Updated: 12/1/2021

Menopause

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  • Snapshot
    • A 52-year-old female presents with a feeling of heat beginning in the face, neck, and chest followed by profuse sweating in the upper body that lasts five minutes.These episodes are happening repetitively throughout the day and disturb her sleep at night. Her last menstrual period was over six months ago.
  • Introduction
    • Permanent cessation of menstruation secondary to
      • oocyte depletion leading to decreased estrogen and progesterone
      • hot flash symptoms a result of declining levels of estradiol-17β
    • Premature menopause is defined by menopause before age 40
    • Post-menopausal women lose the protective effects of estrogen with increased risk for
      • osteoporosis
      • heart disease
  • Epidemiology
    • Mean age in the US is 51
    • Early menopause is associated with cigarette smoking
  • Presentation
    • Symptoms
      • hot flashes and sweats
      • sleep disturbance
      • mood changes and depression
      • vaginal atrophy and dryness
      • dysuria
      • urge incontinence
      • dyspareunia (painful intercourse)
      • osteoporosis
      • menstrual cycle is no longer normal with no premenstrual symptoms
  • Evaluation
    • This is a clinical diagnosis
    • Elevated serum FSH (> 30 mIU/mL)
      • depletion of ovarian follicles leads to a drop in estrogen and results in elevated FSH and LH
    • Androstenedione levels do not change
    • Estrogen levels will be low
      • Majority of estrogen produced by adipose tissue during menopause
    • DEXA scan (at 65 years or older)
      • a T-score of -2.5 or less is significant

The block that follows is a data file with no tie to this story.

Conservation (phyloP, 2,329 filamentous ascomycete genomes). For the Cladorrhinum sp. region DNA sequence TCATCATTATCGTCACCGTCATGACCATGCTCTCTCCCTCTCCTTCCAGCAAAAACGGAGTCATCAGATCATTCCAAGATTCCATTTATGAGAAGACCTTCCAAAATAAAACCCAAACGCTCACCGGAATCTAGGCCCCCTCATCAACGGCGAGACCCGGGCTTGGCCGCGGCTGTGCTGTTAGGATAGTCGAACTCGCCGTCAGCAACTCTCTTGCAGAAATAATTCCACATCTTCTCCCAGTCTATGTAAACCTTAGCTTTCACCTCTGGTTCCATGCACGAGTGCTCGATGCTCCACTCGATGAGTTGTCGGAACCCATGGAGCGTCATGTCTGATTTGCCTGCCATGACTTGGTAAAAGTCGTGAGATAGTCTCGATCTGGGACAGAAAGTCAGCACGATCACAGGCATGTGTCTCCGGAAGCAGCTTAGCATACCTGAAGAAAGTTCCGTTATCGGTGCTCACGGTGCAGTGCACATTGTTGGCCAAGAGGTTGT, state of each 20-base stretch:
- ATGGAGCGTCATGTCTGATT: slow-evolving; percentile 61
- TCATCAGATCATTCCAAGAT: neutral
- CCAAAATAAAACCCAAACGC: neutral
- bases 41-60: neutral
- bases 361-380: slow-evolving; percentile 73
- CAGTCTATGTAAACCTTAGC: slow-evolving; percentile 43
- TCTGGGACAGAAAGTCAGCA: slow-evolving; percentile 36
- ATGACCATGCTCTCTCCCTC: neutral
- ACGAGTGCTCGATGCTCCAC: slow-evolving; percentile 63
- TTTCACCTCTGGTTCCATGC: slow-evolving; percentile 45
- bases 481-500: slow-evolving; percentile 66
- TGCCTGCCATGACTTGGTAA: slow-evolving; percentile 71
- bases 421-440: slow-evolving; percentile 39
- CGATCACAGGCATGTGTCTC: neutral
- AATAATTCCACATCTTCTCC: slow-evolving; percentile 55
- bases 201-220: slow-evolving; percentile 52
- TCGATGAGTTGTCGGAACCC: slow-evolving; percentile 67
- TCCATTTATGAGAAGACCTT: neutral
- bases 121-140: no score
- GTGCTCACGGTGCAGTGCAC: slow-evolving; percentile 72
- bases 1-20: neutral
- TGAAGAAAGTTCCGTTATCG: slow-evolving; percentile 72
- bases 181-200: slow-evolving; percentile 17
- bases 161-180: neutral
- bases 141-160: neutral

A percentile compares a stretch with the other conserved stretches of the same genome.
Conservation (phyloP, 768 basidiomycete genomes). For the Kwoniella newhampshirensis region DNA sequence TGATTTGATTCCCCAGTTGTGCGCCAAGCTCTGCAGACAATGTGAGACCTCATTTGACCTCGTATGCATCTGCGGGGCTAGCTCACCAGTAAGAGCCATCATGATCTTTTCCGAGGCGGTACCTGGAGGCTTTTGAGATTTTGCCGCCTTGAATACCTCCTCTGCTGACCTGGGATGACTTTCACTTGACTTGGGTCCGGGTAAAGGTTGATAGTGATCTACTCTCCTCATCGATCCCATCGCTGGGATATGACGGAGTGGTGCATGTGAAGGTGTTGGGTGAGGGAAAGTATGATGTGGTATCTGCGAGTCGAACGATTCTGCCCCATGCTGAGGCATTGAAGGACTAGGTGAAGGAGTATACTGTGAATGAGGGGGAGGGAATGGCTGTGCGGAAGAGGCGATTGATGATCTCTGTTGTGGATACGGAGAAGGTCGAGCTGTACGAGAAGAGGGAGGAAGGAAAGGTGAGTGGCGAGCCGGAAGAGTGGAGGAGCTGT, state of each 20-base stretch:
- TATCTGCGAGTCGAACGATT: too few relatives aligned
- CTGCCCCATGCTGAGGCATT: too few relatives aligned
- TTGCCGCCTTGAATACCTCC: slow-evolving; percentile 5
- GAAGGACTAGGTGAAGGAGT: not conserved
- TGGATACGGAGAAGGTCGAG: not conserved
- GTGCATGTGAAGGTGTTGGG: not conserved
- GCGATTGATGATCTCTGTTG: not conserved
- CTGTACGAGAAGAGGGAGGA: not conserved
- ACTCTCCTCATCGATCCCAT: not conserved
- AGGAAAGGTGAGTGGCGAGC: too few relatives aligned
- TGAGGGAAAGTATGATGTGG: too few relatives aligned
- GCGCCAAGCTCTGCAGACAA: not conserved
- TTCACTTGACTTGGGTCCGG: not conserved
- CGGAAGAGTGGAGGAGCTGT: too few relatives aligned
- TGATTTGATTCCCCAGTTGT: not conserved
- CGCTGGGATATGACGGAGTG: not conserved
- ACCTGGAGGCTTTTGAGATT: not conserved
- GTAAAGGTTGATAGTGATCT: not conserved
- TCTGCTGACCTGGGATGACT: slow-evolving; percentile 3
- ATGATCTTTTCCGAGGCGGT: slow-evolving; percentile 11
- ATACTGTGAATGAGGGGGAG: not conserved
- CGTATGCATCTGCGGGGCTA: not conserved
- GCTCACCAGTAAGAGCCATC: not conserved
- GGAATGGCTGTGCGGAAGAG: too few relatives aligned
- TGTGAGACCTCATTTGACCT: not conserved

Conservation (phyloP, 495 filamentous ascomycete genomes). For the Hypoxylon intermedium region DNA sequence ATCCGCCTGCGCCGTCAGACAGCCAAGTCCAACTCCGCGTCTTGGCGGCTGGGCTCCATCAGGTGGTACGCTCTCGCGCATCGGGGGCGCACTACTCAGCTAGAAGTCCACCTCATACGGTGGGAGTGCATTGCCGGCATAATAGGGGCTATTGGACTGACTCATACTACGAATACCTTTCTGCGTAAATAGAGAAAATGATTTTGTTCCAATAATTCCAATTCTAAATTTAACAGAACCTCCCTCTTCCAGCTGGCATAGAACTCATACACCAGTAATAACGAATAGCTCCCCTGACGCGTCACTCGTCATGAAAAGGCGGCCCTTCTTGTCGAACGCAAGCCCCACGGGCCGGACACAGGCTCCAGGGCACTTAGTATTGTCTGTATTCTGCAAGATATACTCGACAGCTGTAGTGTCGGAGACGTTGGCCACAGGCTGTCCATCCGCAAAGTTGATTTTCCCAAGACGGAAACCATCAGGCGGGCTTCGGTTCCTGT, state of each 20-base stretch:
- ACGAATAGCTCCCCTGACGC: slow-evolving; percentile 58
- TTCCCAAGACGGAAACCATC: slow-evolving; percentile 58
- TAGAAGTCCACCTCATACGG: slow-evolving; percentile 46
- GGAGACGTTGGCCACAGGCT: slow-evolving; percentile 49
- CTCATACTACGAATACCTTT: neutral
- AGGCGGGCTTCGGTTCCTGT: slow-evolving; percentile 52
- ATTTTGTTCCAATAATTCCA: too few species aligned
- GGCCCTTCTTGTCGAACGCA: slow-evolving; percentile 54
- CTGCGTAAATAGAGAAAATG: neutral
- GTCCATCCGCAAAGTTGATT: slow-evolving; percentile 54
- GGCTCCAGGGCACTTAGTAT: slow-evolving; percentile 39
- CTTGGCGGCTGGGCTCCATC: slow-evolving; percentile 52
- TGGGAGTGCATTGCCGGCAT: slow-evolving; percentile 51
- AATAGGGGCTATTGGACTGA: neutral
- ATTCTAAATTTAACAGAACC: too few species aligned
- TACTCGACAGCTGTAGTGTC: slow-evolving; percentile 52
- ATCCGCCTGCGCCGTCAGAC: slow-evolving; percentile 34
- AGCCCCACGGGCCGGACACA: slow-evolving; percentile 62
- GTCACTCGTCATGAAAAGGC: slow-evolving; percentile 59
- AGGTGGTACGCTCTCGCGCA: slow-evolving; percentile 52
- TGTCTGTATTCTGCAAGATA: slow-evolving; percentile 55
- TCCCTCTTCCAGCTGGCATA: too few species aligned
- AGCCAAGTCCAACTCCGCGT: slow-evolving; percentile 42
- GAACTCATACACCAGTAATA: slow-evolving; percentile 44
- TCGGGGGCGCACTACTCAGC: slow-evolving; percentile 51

• indicates osteoporosis
        • treatment is recommended
  • Differential
    • Premature ovarian failure
    • Rule out other conditions that can cause amenorrhea
      • pregnancy, thyroid disease, and hyperprolactinemia
  • Treatment
    • Estrogen hormone replacement therapy (HRT)
      • estrogen AND progesterone
        • progesterone needed if uterus is present to avoid endometrial hyperplasia from unopposed estrogen stimulation which can increase risk of malignancy
      • estrogen ONLY therapy
        • if uterus is no longer present (as there is no increased risk due to lack of endometrium)
        • total abdominal hysterectomy with bilateral salpingo-oophorectomy
      • indications for HRT (in a healthy woman < 60 years and no contraindications)
        • vasomotor symptoms
        • mood lability/depression
        • vulvovaginal atrophy
      • benefits of HRT
        • relief of menopause symptoms
        • decrease risk of heart disease and stroke
        • decrease osteoporosis
        • decrease dementia
      • risks of HRT
        • endometrial CA
        • breast CA (controversial)
        • deep venous thrombosis/pulmonary embolism
        • breast pain
      • contraindications of HRT
        • deep venous thrombosis/pulmonary embolism
        • patient at high risk for breast cancer or has breast cancer
          • breast cancer may contain receptors for estrogen and progesterone which can worsen cancer if stimulation by HRT
        • breast pain (due to estrogen stimulation)
        • liver disease (chronic hepatitis)
          • estrogen is metabolized in the liver
      • route of administration
        • topical estrogen used if mainly vaginal symptoms
    • Alternative drugs for vasomotor symptoms
      • SSRIs (paroxetine)
      • SSNRIs
      • clonidine
      • gabapentin
  • Complications
    • Oosteoporosis
    • Coronary artery disease
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(M2.GN.17.71) A 54-year-old G2P2 presents to her gynecologist's office with complaints of frequent hot flashes, malaise, insomnia, and mild mood swings for 2 weeks. She has also noticed some pain with intercourse and vaginal dryness during this time. She is otherwise healthy besides hyperlipidemia, controlled on atorvastatin. She has no other past medical history, but underwent hysterectomy for postpartum hemorrhage. She is desiring of a medication to control her symptoms. Which of the following is the most appropriate short-term medical therapy in this patient for symptomatic relief?

QID: 103362

Hormonal replacement therapy with estrogen alone

52%

(11/21)

Hormonal replacement therapy with combined estrogen/progesterone

33%

(7/21)

Hormonal replacement therapy with progesterone alone

10%

(2/21)

Paroxetine

5%

(1/21)

Gabapentin

0%

(0/21)

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